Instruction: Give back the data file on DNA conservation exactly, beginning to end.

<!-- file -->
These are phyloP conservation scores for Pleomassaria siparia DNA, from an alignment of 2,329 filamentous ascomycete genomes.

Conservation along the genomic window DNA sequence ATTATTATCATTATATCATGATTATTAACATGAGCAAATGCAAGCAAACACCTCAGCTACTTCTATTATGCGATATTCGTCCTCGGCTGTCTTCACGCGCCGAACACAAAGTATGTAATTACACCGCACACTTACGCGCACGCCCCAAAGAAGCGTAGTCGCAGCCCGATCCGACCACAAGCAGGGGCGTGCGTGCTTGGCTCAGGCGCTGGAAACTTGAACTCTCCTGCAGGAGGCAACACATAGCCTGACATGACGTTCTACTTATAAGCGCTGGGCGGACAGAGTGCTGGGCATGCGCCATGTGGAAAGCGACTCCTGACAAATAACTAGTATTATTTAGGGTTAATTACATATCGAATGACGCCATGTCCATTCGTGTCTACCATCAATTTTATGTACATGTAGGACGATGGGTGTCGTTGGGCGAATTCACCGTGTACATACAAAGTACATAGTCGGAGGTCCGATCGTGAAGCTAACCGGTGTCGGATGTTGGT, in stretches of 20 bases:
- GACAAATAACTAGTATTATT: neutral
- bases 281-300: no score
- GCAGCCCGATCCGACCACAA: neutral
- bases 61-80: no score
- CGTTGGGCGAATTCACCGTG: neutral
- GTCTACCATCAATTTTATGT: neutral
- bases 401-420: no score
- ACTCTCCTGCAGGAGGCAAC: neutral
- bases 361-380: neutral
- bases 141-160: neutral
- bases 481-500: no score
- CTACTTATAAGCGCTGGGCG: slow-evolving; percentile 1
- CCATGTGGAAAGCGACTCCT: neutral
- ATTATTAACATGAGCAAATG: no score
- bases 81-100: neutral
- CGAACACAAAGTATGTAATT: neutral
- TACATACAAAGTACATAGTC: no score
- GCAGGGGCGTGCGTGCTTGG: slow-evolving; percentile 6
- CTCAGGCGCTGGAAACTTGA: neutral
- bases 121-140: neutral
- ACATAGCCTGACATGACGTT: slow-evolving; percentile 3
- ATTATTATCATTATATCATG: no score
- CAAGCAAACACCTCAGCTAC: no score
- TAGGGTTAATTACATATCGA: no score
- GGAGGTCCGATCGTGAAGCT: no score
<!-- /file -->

These are phyloP conservation scores for Pleomassaria siparia DNA, from an alignment of 2,329 filamentous ascomycete genomes.

Conservation along the genomic window DNA sequence ATTATTATCATTATATCATGATTATTAACATGAGCAAATGCAAGCAAACACCTCAGCTACTTCTATTATGCGATATTCGTCCTCGGCTGTCTTCACGCGCCGAACACAAAGTATGTAATTACACCGCACACTTACGCGCACGCCCCAAAGAAGCGTAGTCGCAGCCCGATCCGACCACAAGCAGGGGCGTGCGTGCTTGGCTCAGGCGCTGGAAACTTGAACTCTCCTGCAGGAGGCAACACATAGCCTGACATGACGTTCTACTTATAAGCGCTGGGCGGACAGAGTGCTGGGCATGCGCCATGTGGAAAGCGACTCCTGACAAATAACTAGTATTATTTAGGGTTAATTACATATCGAATGACGCCATGTCCATTCGTGTCTACCATCAATTTTATGTACATGTAGGACGATGGGTGTCGTTGGGCGAATTCACCGTGTACATACAAAGTACATAGTCGGAGGTCCGATCGTGAAGCTAACCGGTGTCGGATGTTGGT, in stretches of 20 bases:
- GACAAATAACTAGTATTATT: neutral
- bases 281-300: no score
- GCAGCCCGATCCGACCACAA: neutral
- bases 61-80: no score
- CGTTGGGCGAATTCACCGTG: neutral
- GTCTACCATCAATTTTATGT: neutral
- bases 401-420: no score
- ACTCTCCTGCAGGAGGCAAC: neutral
- bases 361-380: neutral
- bases 141-160: neutral
- bases 481-500: no score
- CTACTTATAAGCGCTGGGCG: slow-evolving; percentile 1
- CCATGTGGAAAGCGACTCCT: neutral
- ATTATTAACATGAGCAAATG: no score
- bases 81-100: neutral
- CGAACACAAAGTATGTAATT: neutral
- TACATACAAAGTACATAGTC: no score
- GCAGGGGCGTGCGTGCTTGG: slow-evolving; percentile 6
- CTCAGGCGCTGGAAACTTGA: neutral
- bases 121-140: neutral
- ACATAGCCTGACATGACGTT: slow-evolving; percentile 3
- ATTATTATCATTATATCATG: no score
- CAAGCAAACACCTCAGCTAC: no score
- TAGGGTTAATTACATATCGA: no score
- GGAGGTCCGATCGTGAAGCT: no score